Sure, most, if not all, of the artists within MakingIt have their own individual practices and methods of release. But MakingIt 24/7’s most important directive — that which has proven practically responsible for helping artists survive a general stagnation of sales — is their innovative structure for releasing artwork as a group, a structure that prioritizes togetherness and artistic growth.
Their monthly, themed drops flout the more commonly-abused models to financial success like individually-offered and marketed works, derivatives, open editions, memes. This is serious art made by serious artists with real purpose. Their first such drop, Omente Orange, featured 28 artworks that all included the sultry shade of sun-dried orange that abstract artist OmenteJovum popularized and has become known for. An homage in 28 flavors. The second, Who Mi?, contained 31 self-portraits in every style under the sun: surrealist, pencil-shaded, impressionist, collage, etc. While all the works are open for public purchase, many sales come from the more established MakingIt members like Em0tionull and Terrell Jones. The collective’s latest 30-piece drop, Children of the Internet, is currently being exhibited by the Museum of Crypto Art, and as artist Femzor told me,“Every drop MakingIt does sells out within 24 hours. Doesn’t matter if it’s a big or small artist, everyone gets that equal recognition.”
Each artist is obviously incentivized to publicize their own pieces, but in doing so, prospective collectors are led to the larger MakingIt 24/7 drop, exposing them to further works of meaning and significance elsewhere in the collective. Larger sales are routinely paid forward to other members in the collective, who hail from all over the world: Australia, Egypt, Brasil. And as bears frequent repeating, a .1 ETH sale might not be enough to put food on the table in the U.S., but in locales all over the world, such an influx of funds can dramatically alleviate one’s financial hardships.
But it’s more than the sales structure which are emblematic of MakingIt’s devotion to collective success. It’s in the formation of a community, the existence of an always-on groupchat where like-minded artists all seek to hone their craft. Anubis3100 said “30 heads are greater than one creatively and allow for far easier movement and also evolution.” Finn mentioned that “Obviously having a group of friends to share things with, discuss works/projects, and even just daily life has been extremely valuable,” while Vad says that “[MakingIt24/7] allows me to be able to almost feel at home because I can come into the chat, shoot the shit, and then get their opinions on something relating to my art or give feedback on theirs, or anything going on within the art world.”
It sounds somewhat ironic to claim that one of MakingIt’s chief successes is in fostering an artistic space that isn’t just about artistry, but this calls to mind the Impressionist, Anthropofagic, Surrealist, Modernist, Dadaist and countless other movements where members were often friends, chatting in cafes, attending parties together, wafting through eachothers’ studios. Van Gogh’s chief source of sales was his Post-Impressionist comrade Paul Klee. Surrealists Leonora Carrington and Max Ernst lived together in southern France for years. Gertrude Stein’s salon was a perpetual event.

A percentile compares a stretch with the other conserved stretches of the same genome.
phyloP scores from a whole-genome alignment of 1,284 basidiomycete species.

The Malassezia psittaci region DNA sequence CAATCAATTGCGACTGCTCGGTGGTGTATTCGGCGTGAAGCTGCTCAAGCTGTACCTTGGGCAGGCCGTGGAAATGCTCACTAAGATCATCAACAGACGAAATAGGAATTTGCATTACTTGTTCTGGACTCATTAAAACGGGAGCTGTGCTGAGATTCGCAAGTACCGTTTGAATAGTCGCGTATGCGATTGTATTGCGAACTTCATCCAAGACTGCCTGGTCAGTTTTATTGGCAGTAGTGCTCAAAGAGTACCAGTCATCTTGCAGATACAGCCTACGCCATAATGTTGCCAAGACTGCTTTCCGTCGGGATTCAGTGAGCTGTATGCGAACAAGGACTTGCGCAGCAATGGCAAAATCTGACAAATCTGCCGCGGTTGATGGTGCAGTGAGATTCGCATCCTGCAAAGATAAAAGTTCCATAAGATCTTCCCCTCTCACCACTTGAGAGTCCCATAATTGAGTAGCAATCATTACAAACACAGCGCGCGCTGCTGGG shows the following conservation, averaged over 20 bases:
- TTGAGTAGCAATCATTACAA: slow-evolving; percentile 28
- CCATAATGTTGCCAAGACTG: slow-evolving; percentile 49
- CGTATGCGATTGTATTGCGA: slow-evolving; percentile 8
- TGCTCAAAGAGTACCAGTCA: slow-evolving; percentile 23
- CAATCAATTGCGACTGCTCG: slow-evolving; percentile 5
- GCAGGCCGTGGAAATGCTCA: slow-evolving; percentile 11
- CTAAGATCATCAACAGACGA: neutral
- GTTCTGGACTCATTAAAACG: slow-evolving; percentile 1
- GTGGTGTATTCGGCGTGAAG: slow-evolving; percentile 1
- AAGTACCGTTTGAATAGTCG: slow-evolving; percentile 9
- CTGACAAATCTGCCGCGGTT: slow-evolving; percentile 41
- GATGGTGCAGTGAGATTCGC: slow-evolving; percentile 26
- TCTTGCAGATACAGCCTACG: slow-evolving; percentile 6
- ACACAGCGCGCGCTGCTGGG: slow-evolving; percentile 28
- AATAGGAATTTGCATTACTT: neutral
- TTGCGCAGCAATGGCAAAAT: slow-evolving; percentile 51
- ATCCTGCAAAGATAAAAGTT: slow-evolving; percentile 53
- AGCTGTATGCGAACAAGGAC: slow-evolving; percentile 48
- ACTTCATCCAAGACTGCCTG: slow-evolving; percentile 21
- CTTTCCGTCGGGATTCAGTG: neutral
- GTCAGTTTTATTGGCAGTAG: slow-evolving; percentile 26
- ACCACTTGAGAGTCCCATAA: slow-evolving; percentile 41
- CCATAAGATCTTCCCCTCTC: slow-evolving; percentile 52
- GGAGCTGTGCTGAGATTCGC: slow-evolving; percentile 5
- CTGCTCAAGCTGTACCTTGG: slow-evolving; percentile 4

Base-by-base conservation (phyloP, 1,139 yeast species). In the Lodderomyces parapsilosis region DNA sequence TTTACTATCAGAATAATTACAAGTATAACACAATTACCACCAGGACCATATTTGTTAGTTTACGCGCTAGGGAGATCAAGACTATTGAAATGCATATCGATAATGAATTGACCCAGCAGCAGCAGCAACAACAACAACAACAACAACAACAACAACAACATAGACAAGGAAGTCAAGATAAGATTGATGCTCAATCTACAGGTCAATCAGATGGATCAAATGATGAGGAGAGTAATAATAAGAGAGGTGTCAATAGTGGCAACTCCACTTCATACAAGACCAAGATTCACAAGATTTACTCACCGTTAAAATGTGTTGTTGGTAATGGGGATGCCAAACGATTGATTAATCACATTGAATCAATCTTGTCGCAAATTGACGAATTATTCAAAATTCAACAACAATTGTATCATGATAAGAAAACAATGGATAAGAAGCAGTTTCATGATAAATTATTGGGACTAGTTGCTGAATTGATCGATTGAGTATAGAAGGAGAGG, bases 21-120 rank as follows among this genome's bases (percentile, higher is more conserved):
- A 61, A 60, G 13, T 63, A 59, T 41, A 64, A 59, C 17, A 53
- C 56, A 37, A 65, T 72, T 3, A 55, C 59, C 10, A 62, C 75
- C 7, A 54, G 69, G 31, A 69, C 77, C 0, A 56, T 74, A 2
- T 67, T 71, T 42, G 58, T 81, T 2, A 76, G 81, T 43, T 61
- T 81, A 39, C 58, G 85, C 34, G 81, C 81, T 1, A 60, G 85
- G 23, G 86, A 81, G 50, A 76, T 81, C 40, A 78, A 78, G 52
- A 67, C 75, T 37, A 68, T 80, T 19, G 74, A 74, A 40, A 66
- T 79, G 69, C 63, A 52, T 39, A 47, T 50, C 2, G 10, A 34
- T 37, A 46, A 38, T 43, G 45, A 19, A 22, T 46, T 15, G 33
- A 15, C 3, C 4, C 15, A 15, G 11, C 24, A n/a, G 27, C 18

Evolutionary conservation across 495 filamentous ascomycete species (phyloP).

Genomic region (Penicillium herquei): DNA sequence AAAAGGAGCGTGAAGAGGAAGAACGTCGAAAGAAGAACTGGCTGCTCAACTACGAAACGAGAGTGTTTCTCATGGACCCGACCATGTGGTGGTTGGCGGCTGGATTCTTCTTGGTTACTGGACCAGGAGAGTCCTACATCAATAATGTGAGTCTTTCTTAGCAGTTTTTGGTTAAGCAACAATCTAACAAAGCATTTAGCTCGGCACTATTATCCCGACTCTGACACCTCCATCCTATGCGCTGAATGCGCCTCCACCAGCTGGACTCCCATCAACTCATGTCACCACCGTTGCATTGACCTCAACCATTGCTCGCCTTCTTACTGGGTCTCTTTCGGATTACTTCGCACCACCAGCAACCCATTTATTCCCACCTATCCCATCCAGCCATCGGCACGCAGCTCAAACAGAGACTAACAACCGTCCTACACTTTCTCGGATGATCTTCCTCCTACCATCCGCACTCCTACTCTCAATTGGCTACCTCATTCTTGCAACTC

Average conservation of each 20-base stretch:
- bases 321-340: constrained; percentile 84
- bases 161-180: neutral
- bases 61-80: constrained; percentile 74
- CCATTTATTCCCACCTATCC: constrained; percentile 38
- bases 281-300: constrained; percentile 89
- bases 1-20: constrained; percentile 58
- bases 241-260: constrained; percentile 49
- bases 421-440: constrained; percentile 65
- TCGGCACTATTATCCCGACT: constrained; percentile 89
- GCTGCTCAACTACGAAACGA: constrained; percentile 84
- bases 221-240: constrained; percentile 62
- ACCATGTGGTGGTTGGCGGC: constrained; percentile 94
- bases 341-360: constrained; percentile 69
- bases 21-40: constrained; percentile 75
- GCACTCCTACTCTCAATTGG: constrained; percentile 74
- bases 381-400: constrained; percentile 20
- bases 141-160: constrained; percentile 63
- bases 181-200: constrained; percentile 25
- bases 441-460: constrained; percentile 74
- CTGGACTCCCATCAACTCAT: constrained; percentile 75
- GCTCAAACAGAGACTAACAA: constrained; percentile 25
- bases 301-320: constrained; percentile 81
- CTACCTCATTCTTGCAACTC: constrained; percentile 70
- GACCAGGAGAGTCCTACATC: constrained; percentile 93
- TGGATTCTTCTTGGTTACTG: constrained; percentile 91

MakingIt 24/7 members, without hierarchy and without set direction, seem hellbent on fostering an environment of togetherness and growth by every available means. Their attitude of radical self-sustainment and mutual development harkens back to crypto art’s yesteryear.
I asked ROBNESS — the prolific artist who has seen the space grow from its very inception– about the spirit of togetherness which was early crypto art’s defining attribute.
“I BELIEVE THE COLLABORATIVE SPIRIT WAS ANOTHER SORT OF REBELLIOUS ETHOS IN THE CRYPTOART EARLY DAYS, SINCE ARTISTIC COLLABORATIONS OF THE OLD ART WORLD WERE FEW AND FAR BETWEEN,” he told me.
I’m not surprised ROBNESS feels this way: In previous conversations he’s mentioned the VaporWave and RarePepe communities as vital inspirations for crypto art’s foundation, both being movements which emerged from enclosed — though far from exclusive — communities, and which prioritized artistic dialogue between creators. This was the same ethos upon which DADA.art was built, and it still defines one of crypto art’s most persistent movements, Trash Art.
One could see that same collaborative spirit evoked in the actual artworks too. I think of pieces like Through Time and Space (2020), a collaboration between “@fewocious x @JonathanWolfe x @MERCPIN x @BLACKSNEAKERS x @mushbuh x @harvmcm x @fakito x @FedericoBona x @femzor x @etienecrauss x @parrott_ism.” The Async Art release First Supper (2020), which featured Alotta Money, Sparrow Reed, Coldie, Connie Digital, Hackatao, Jose Bellini, MLIBTY, Matt Kane, Rutger Van Der Tas, SHORTCUT, TwistedVacancy, Vansdesign, and XCOPY is another prime example. These artists frequently minted collaborations with each other, which you can see on any shallow dive into their SuperRare pages, for instance.